Continuing along the road, someone said to him, “I will follow you wherever you go.” Yea, sure! St. Peter said the same thing, just before denying him. This brings us back to the theme of following Jesus on his journey. But now we see the radical nature of discipleship. Now what it means to deny yourself and take up your cross. It means complete and total commitment to Jesus above all other things. It is about the First Commandment: you shall have no other gods before me.
Jesus responds to the man: foxes have holes and birds have nests, but the Son of man has nowhere to recline his head. This means that to be his follower you must be ready to give up everything, even house and home and all worldly comforts and conveniences for the gospel. This is extreme discipleship. But this is the requirement.
On a deeper lever, this describes what Jesus has done for us. Foxes have holes. Jesus called King Herod a fox just a few days before this. God provides not only for animals, but even for evil men and unbelievers. In his love he gives even sinners a place to lay their head, a home, a bed, some physical comforts.
The birds of the heavens have nests. The literal meaning is tents or tabernacles. This is the same word used by John when he says of Jesus, “the word became flesh and tabernacled (or tented) among us.” (John 1:14). God provides food for the birds though they neither sow nor reap nor gather into barns (Mat 6:26). God sends the sun and rain on the good and the bad. But Jesus humbled himself lower than the foxes and birds. He even assumed the guilt of sinful men. So He had nowhere to lay his head. But look at the word “recline his head.” In Greek it has the same root as the word for bow your head. Jesus had nowhere to bow his head except, St. John tells us, while on the cross he bowed his head and gave up his spirit. The only place for Jesus to bow his head was on a cross when he give his life for your salvation.
The next two conversations are similar. They both show us the requirements for discipleship, and they both show us what Jesus has done for us. One man says, “Let me first go first and bury my father.” His first loyalty was to his father, not to God. Now that is not bad in itself. It is a good thing to be loyal to family and indeed the Fourth Commandment requires it. But it does not supersede loyalty to Jesus. “What does it profit man if he gain the whole world and loses himself?” You must deny yourself and take up your cross and follow. That is radical commitment to Jesus. That is the requirement to be Jesus’ disciple. Let no earthly tie or bond get in the way. Jesus himself is the example: he left his Father’s house, his glory and status, and set his face on Jerusalem, and nothing could deter him from going through with his suffering and death.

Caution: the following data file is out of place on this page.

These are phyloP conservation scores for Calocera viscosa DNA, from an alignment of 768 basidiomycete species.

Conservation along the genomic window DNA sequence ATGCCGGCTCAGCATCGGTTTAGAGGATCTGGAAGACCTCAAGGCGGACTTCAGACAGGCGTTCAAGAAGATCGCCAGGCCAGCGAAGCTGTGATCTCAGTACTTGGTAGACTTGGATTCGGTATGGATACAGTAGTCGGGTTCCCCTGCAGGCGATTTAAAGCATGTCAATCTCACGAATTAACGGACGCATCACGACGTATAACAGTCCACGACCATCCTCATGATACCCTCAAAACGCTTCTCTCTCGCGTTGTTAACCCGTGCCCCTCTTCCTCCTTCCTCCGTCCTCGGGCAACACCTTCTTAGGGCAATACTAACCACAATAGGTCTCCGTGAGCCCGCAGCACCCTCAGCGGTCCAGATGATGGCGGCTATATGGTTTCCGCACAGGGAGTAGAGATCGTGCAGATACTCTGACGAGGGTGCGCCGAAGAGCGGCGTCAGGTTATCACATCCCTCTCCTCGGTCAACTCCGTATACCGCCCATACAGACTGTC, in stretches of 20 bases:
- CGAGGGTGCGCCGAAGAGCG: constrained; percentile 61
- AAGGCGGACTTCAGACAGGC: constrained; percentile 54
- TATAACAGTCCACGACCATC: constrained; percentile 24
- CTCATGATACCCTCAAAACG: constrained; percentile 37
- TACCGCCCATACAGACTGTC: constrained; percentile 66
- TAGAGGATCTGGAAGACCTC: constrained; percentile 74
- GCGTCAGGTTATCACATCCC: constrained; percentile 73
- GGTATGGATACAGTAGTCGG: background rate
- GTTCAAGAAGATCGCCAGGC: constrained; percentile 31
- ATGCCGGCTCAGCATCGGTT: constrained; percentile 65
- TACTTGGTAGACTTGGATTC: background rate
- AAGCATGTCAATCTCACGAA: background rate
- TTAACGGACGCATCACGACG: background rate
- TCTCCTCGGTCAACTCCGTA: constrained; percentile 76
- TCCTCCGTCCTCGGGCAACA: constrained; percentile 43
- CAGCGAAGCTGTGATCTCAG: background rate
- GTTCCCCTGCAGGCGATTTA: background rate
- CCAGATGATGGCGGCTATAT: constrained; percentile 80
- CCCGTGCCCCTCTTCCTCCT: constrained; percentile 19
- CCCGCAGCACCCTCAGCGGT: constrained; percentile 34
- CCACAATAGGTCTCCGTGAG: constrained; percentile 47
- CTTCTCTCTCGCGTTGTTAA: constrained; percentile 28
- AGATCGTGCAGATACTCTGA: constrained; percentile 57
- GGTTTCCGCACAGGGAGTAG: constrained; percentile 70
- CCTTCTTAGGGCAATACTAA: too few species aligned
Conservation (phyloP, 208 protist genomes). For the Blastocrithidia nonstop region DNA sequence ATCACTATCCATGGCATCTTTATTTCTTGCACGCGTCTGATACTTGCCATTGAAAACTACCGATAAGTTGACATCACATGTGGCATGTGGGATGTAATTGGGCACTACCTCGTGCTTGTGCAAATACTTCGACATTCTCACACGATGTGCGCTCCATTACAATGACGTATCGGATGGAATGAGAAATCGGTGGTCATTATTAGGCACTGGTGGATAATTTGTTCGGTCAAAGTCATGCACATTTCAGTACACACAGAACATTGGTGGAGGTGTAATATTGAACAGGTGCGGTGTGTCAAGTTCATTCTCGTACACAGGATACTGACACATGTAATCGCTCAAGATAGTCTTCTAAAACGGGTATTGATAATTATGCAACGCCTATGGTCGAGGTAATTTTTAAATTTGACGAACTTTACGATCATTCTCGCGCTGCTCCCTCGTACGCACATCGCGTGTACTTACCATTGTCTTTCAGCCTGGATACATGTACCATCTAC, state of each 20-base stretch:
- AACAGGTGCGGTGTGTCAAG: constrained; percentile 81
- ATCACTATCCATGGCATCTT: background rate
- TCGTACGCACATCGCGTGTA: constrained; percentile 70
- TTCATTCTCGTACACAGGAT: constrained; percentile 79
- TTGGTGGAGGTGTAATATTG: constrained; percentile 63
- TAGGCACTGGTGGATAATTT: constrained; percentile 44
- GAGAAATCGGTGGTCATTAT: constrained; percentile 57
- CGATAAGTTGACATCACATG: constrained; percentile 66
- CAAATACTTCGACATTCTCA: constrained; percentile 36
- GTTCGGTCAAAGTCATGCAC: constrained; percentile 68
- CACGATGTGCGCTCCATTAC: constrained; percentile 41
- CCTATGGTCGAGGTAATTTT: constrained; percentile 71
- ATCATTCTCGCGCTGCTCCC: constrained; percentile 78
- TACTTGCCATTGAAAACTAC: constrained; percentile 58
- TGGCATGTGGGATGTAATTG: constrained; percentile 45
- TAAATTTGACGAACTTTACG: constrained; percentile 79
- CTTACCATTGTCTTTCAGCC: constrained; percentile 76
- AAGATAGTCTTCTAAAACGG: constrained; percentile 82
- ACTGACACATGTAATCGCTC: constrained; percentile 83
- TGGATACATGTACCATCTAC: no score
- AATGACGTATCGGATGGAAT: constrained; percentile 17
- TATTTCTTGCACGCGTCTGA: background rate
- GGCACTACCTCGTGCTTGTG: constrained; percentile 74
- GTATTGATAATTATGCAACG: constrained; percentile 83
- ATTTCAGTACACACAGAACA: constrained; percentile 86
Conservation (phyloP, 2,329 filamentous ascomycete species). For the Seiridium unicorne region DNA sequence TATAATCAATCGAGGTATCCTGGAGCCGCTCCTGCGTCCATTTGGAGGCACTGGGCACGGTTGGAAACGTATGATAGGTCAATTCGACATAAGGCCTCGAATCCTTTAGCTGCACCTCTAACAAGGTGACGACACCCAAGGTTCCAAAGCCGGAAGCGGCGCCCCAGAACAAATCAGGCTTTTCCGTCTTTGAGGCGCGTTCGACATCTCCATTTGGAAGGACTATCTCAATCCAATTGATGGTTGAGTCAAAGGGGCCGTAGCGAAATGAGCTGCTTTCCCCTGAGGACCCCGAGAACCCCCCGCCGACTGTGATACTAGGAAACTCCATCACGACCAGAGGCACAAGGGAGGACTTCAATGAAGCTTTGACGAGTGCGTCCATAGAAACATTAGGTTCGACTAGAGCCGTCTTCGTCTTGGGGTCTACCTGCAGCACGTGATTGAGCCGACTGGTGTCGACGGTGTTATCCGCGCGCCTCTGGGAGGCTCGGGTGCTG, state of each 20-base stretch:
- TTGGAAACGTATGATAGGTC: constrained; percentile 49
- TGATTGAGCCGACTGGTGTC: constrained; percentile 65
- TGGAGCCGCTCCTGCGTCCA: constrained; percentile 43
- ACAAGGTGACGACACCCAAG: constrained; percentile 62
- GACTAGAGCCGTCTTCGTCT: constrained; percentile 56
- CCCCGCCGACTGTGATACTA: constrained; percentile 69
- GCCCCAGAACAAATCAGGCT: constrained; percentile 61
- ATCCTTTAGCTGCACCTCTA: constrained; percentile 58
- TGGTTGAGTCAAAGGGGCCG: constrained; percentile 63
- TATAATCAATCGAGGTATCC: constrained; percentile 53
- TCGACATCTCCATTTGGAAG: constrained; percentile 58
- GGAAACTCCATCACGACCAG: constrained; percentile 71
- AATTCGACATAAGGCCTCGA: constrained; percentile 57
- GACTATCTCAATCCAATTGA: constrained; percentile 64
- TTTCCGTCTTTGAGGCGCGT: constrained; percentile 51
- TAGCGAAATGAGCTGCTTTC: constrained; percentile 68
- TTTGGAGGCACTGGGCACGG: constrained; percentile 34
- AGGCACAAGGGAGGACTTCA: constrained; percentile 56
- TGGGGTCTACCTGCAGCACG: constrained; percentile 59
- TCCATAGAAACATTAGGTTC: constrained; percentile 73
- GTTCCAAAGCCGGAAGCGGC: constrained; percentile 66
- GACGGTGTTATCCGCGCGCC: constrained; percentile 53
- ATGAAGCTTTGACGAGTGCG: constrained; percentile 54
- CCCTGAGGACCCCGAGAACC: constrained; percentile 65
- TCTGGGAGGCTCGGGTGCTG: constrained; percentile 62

The third and final conversation is similar: I will follow you, but first let me go take leave from my family. Again Jesus points out that discipleship means Jesus is the first priority and requires a radical commitment. Nothing in all the world can before Jesus. This is what the first commandment is all about: have no other gods before me. And Jesus responds, “If you put your hand to the plow and look back you are not fit for the kingdom of God.”
That pretty much sums it all up for all of us: we are not fit for the kingdom of God. For who among us can ever fulfill the extreme requirements for discipleship? Who ever has? Not one of us. We might ask, “Did any of these three men do what Jesus said and follow him in the end?” We will never know, for that is not the question. The real question is not what they did, but what will you do? Will you deny yourself and take up your cross and follow Jesus? Are you ready to make the radical commitment to Jesus that he asks for? I dare say, none of us are. We are, therefore, not fit for the kingdom of God.
But in all these things, Jesus did do them. He did not waver from his goal. He continued the journey through suffering and death without flinching. He set his face on the cross. He suffered rejection by men, and even by his own family, friends and disciples. But he did not waver. He gave up all he had, family, house, home, bed, a place to lay his head. He gave up his glory in heaven, his reign over the universe, his throne to come down to our level and make his nest, his tent, with us. He didn’t have a place to bow his head, except on a cross to give his life for you.
Because that was the price our salvation required. That was the price he had to pay to buy us back for God, to redeem us from the fiery wrath and punishment of God, and set us free to become God’s children.
Though we are not fit for the kingdom of God, by his suffering and death he makes us fit. Blood was shed. A body was killed. And sins were forgiven, our sins, your sins, my sins. He takes us for his own in baptism and makes us fit for the kingdom in Holy Communion. He calls us to be his disciples in baptism, and when we fall short of radical discipleship, he cleanses and heals us with his body and blood.
If anyone would come after me, let him deny himself and take up his cross and follow. And Jesus did just that for you. So, set your face on the cross. For it is by the cross that you are saved and made fit for the kingdom of God. Amen.